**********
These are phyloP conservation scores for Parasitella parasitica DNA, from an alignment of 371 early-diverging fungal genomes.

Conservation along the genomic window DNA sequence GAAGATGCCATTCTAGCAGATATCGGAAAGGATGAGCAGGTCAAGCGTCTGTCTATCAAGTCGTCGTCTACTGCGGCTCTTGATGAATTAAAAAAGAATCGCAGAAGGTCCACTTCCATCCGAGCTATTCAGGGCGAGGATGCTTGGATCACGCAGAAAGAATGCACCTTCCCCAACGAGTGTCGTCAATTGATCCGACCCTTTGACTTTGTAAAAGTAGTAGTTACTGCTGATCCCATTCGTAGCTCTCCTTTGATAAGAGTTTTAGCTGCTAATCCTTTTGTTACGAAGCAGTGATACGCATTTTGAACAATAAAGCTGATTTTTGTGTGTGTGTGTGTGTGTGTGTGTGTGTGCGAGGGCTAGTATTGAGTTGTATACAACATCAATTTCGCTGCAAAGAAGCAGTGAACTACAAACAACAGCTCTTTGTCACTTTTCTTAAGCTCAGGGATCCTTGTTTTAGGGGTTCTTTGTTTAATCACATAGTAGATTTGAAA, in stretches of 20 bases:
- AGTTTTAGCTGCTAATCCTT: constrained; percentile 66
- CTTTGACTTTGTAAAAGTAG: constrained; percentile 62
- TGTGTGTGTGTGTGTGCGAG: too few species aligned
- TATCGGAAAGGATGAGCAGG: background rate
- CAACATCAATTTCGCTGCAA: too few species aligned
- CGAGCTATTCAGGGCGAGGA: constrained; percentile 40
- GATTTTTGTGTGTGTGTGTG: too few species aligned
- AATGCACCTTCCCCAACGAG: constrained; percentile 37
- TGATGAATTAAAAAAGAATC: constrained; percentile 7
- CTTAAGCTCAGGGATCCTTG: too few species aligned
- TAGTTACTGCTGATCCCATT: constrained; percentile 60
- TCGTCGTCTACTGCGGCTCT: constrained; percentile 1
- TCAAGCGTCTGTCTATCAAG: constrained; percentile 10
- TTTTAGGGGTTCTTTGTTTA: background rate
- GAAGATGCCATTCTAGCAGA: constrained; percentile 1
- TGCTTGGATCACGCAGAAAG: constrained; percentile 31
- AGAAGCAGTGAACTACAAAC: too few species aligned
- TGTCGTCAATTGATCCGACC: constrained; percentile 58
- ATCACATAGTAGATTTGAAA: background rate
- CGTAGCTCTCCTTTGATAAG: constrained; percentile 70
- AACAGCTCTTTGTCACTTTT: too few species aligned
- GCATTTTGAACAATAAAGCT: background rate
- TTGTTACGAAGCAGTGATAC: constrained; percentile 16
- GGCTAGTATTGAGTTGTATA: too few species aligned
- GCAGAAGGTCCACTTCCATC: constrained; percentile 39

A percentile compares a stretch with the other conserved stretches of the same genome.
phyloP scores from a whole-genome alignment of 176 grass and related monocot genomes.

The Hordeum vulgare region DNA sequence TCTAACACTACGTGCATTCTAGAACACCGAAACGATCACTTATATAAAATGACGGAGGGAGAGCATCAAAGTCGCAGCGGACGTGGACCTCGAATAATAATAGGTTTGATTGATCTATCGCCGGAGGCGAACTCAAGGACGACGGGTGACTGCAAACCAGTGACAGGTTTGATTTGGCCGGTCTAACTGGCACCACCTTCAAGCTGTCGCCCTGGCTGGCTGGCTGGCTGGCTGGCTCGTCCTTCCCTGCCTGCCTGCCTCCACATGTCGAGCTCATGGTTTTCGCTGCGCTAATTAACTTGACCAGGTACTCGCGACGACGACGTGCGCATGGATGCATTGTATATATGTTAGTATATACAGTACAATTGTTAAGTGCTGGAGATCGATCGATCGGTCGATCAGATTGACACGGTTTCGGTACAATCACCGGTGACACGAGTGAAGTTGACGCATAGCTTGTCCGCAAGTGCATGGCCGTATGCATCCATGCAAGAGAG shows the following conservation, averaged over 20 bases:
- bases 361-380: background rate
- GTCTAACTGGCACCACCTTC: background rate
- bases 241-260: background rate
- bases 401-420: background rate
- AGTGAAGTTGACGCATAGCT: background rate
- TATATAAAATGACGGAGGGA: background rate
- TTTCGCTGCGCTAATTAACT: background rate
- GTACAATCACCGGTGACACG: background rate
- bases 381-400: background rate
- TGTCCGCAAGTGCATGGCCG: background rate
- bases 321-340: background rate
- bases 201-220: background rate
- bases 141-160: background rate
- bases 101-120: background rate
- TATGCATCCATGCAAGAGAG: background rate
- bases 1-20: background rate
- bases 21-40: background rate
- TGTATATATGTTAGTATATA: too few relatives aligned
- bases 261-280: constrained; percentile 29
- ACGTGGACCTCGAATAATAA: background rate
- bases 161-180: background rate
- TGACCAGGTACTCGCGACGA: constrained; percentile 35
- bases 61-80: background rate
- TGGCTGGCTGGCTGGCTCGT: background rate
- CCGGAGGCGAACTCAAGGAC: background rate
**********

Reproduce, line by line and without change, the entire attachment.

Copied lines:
These are phyloP conservation scores for Parasitella parasitica DNA, from an alignment of 371 early-diverging fungal genomes.

Conservation along the genomic window DNA sequence GAAGATGCCATTCTAGCAGATATCGGAAAGGATGAGCAGGTCAAGCGTCTGTCTATCAAGTCGTCGTCTACTGCGGCTCTTGATGAATTAAAAAAGAATCGCAGAAGGTCCACTTCCATCCGAGCTATTCAGGGCGAGGATGCTTGGATCACGCAGAAAGAATGCACCTTCCCCAACGAGTGTCGTCAATTGATCCGACCCTTTGACTTTGTAAAAGTAGTAGTTACTGCTGATCCCATTCGTAGCTCTCCTTTGATAAGAGTTTTAGCTGCTAATCCTTTTGTTACGAAGCAGTGATACGCATTTTGAACAATAAAGCTGATTTTTGTGTGTGTGTGTGTGTGTGTGTGTGTGTGCGAGGGCTAGTATTGAGTTGTATACAACATCAATTTCGCTGCAAAGAAGCAGTGAACTACAAACAACAGCTCTTTGTCACTTTTCTTAAGCTCAGGGATCCTTGTTTTAGGGGTTCTTTGTTTAATCACATAGTAGATTTGAAA, in stretches of 20 bases:
- AGTTTTAGCTGCTAATCCTT: constrained; percentile 66
- CTTTGACTTTGTAAAAGTAG: constrained; percentile 62
- TGTGTGTGTGTGTGTGCGAG: too few species aligned
- TATCGGAAAGGATGAGCAGG: background rate
- CAACATCAATTTCGCTGCAA: too few species aligned
- CGAGCTATTCAGGGCGAGGA: constrained; percentile 40
- GATTTTTGTGTGTGTGTGTG: too few species aligned
- AATGCACCTTCCCCAACGAG: constrained; percentile 37
- TGATGAATTAAAAAAGAATC: constrained; percentile 7
- CTTAAGCTCAGGGATCCTTG: too few species aligned
- TAGTTACTGCTGATCCCATT: constrained; percentile 60
- TCGTCGTCTACTGCGGCTCT: constrained; percentile 1
- TCAAGCGTCTGTCTATCAAG: constrained; percentile 10
- TTTTAGGGGTTCTTTGTTTA: background rate
- GAAGATGCCATTCTAGCAGA: constrained; percentile 1
- TGCTTGGATCACGCAGAAAG: constrained; percentile 31
- AGAAGCAGTGAACTACAAAC: too few species aligned
- TGTCGTCAATTGATCCGACC: constrained; percentile 58
- ATCACATAGTAGATTTGAAA: background rate
- CGTAGCTCTCCTTTGATAAG: constrained; percentile 70
- AACAGCTCTTTGTCACTTTT: too few species aligned
- GCATTTTGAACAATAAAGCT: background rate
- TTGTTACGAAGCAGTGATAC: constrained; percentile 16
- GGCTAGTATTGAGTTGTATA: too few species aligned
- GCAGAAGGTCCACTTCCATC: constrained; percentile 39

A percentile compares a stretch with the other conserved stretches of the same genome.
phyloP scores from a whole-genome alignment of 176 grass and related monocot genomes.

The Hordeum vulgare region DNA sequence TCTAACACTACGTGCATTCTAGAACACCGAAACGATCACTTATATAAAATGACGGAGGGAGAGCATCAAAGTCGCAGCGGACGTGGACCTCGAATAATAATAGGTTTGATTGATCTATCGCCGGAGGCGAACTCAAGGACGACGGGTGACTGCAAACCAGTGACAGGTTTGATTTGGCCGGTCTAACTGGCACCACCTTCAAGCTGTCGCCCTGGCTGGCTGGCTGGCTGGCTGGCTCGTCCTTCCCTGCCTGCCTGCCTCCACATGTCGAGCTCATGGTTTTCGCTGCGCTAATTAACTTGACCAGGTACTCGCGACGACGACGTGCGCATGGATGCATTGTATATATGTTAGTATATACAGTACAATTGTTAAGTGCTGGAGATCGATCGATCGGTCGATCAGATTGACACGGTTTCGGTACAATCACCGGTGACACGAGTGAAGTTGACGCATAGCTTGTCCGCAAGTGCATGGCCGTATGCATCCATGCAAGAGAG shows the following conservation, averaged over 20 bases:
- bases 361-380: background rate
- GTCTAACTGGCACCACCTTC: background rate
- bases 241-260: background rate
- bases 401-420: background rate
- AGTGAAGTTGACGCATAGCT: background rate
- TATATAAAATGACGGAGGGA: background rate
- TTTCGCTGCGCTAATTAACT: background rate
- GTACAATCACCGGTGACACG: background rate
- bases 381-400: background rate
- TGTCCGCAAGTGCATGGCCG: background rate
- bases 321-340: background rate
- bases 201-220: background rate
- bases 141-160: background rate
- bases 101-120: background rate
- TATGCATCCATGCAAGAGAG: background rate
- bases 1-20: background rate
- bases 21-40: background rate
- TGTATATATGTTAGTATATA: too few relatives aligned
- bases 261-280: constrained; percentile 29
- ACGTGGACCTCGAATAATAA: background rate
- bases 161-180: background rate
- TGACCAGGTACTCGCGACGA: constrained; percentile 35
- bases 61-80: background rate
- TGGCTGGCTGGCTGGCTCGT: background rate
- CCGGAGGCGAACTCAAGGAC: background rate